Mityvac(r) is a hand-held vacuum pump that attaches to the bleeder valve on the caliper and pulls brake fluid from the reservoir, through the brake line and nipple, into a plastic line and deposits the fluid into a cup built into the tool. There is a plastic model (Part NO. 7000) and a metal model. The plastic version is available from some WalMart Stores for approx. $25. Metal models cost about $60 and are available from Mac Tools (part number MV4000) and Snap-On Tools (private vendors who sell to auto repair shops and may be found in the telephone book), and from Imparts at 1-800-325-9043, part number 29900. Sears also sells a vacuum pump (about $35) and a brake bleeder kit (about $10) which work well.

Here's a list of some who added ideas, comments and corrections. (Alphabetical by first name).

Aaron Burns in Totonto, Canada <aaronb@acm.org>
Anthonie Mans in Delft, Holland <ardericc@pop.knoware.nl>
Brian Curry in Chester Springs, PA <bmwbrian@voicenet.com>
Carl Kulow near Bloomington, IN <kulowc@indiana.edu>
David R. Norton in Phoenix, AZ <norton@doitnow.com>
Drew Grant in U.K. (North East Frontier of England) <Drew.Grant@btinternet.com>
Mick McKinnon in Simi Valley, CA <bmwmick@comcast.net>
Rob Lentini in Tucson, AZ
Ross Elkins in San Rafael, CA <Madera@ricochet.net>
Stephen Powers in Seattle, WA <powers@uplex.net>

Off the record:
I talked at length with an approved BMW instructor, one who certifies BMW mechanics, and he said that pushing in the caliper will expel almost every last drop of the old fluid from the system. He also said that, with his own bike, he does not retract the brake pistons and he does not bother to bleed from the under the fuel tank (the fluid will be replaced without this step as it travels from the master cylinder to the caliper nipple). He thinks that the engineers have gone overboard and complicated an otherwise simple maintenance procedure.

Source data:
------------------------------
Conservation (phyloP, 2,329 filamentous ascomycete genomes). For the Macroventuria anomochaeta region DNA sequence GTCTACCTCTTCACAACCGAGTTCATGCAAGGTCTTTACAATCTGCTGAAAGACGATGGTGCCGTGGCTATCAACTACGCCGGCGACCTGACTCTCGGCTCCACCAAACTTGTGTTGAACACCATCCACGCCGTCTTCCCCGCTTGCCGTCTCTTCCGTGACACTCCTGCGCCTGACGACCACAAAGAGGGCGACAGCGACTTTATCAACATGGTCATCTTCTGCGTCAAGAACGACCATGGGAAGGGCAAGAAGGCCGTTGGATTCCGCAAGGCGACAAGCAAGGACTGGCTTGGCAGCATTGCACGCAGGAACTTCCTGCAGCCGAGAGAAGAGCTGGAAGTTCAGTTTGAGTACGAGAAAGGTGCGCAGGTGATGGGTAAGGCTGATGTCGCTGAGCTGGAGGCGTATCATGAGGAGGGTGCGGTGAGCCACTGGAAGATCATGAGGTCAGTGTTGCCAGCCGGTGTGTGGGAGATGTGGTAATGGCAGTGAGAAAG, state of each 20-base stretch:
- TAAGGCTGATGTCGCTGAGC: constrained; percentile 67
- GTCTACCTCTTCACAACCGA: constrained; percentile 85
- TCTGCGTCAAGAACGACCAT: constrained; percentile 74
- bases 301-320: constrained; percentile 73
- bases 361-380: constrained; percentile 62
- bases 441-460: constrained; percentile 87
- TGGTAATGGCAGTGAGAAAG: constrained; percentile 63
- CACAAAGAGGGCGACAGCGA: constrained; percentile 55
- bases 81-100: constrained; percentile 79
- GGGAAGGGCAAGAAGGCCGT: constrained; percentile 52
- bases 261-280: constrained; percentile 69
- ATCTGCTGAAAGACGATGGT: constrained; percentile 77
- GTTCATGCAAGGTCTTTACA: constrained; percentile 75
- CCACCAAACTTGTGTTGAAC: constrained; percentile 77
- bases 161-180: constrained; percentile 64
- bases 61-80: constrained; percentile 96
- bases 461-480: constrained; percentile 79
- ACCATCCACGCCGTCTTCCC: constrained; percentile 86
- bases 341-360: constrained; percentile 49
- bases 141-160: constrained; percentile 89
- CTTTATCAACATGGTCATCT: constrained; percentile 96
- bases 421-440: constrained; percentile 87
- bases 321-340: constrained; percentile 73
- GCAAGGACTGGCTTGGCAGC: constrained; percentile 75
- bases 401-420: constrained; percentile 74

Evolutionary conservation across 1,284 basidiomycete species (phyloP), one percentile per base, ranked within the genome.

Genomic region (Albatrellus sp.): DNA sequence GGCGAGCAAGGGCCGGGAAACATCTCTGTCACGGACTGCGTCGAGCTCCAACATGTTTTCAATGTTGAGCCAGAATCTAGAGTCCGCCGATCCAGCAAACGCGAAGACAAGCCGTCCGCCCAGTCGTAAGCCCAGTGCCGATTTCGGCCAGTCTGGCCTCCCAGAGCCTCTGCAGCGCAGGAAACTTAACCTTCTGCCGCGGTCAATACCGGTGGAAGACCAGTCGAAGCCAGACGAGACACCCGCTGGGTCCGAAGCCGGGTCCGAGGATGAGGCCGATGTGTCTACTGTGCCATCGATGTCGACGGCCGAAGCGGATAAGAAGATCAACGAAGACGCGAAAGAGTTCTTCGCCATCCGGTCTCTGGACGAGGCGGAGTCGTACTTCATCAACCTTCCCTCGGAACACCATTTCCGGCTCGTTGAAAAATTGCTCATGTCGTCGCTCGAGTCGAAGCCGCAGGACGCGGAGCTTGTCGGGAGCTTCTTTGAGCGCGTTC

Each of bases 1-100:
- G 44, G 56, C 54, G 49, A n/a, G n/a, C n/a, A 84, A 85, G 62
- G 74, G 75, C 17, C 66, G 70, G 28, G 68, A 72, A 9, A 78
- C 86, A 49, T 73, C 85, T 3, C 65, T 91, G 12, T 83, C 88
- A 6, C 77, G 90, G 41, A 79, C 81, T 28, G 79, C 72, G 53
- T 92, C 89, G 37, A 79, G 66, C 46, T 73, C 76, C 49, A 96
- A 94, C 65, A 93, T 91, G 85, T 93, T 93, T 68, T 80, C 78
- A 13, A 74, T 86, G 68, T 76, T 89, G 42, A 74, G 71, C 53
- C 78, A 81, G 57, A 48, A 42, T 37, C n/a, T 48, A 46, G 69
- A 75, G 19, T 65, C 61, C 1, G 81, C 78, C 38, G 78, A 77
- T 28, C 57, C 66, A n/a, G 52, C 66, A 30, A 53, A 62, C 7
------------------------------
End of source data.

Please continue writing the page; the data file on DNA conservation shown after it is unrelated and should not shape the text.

What does he teach ? He teaches to bleed from under the tank and to retract the pistons. "If I don't teach it this way, I'll get fired." This is offered so that you may make your own decision for your bike.

Speed Bleeder

This new product is a one-way valve that looks similar to the standard bleed nipple at the caliper, but replaces it. It operates like the standard bleed nipple, opening when turned counter-clockwise and allowing brake fluid to flow from the nipple at the caliper. The advantage of the Speed Bleed is that it is manufactured with a check valve that prevents air from entering the brake system at the nipple. Turning the Speed Bleeder clockwise closes it, just like a standard brake nipple. This will simplify bleeding the brakes because you will not have to open and close the nipple every time you pump brake fluid out and air will not enter the system from the nipple.

Each Speed Bleeder costs approximately $8.00. The manufacturer has been accurate in determining the correct thread size; if you are not certain about sizing, ask him. You will need one Speed Bleeder for each brake caliper, and one for the nipple under the tank if you are bleeding from this ABS location.

The contact information is:
Speed Bleeder Products,
13140 Apakesha Rd,
Newark, IL  60541,
Toll free  888 879 7016
Telephone  815 736 6296
Fax  815 736 6297
eMail: speedbleeder@earthlink.net or click here for their web site at http://www.speedbleeder.com

The Speed Bleeder has operated as advertised in our limited trials. Several BMW riders are using this product, and all reported results have been positive. This author has had excellent results. When using these, ensure that (1) air is not entering the system through the Speed Bleeder's check valve, that (2) air is not entering the brake line through the threaded area between the caliper and the Speed Bleeder, and that (3) the Speed Bleeder is closed and will not permit fluid to escape at the conclusion of bleeding the brakes. A firm brake lever after bleeding will normally mean that the Speed Bleeder worked correctly. Exercise the same precautions and the same "firm brake lever" test you must make when using the standard nipple. Warning: When installing these, do not seat them too far into the caliper. They must be seated only far enough to prevent brake fluid from escaping. I have a report of one person who broke a Speed Bleeder off in the caliper.

The author has done his best to produce accurate information. However no responsibility can be accepted for any damage or injury caused by any errors or omissions in this article. Make certain you understand what is described and why it is being done. Use at your own risk.

Comments, corrections and questions may be directed to
Stephen Karlan (Dali Meeow) at (305) 255-1010
or via email at dalimeeow@adelphia.net.
Updated November 23, 2004.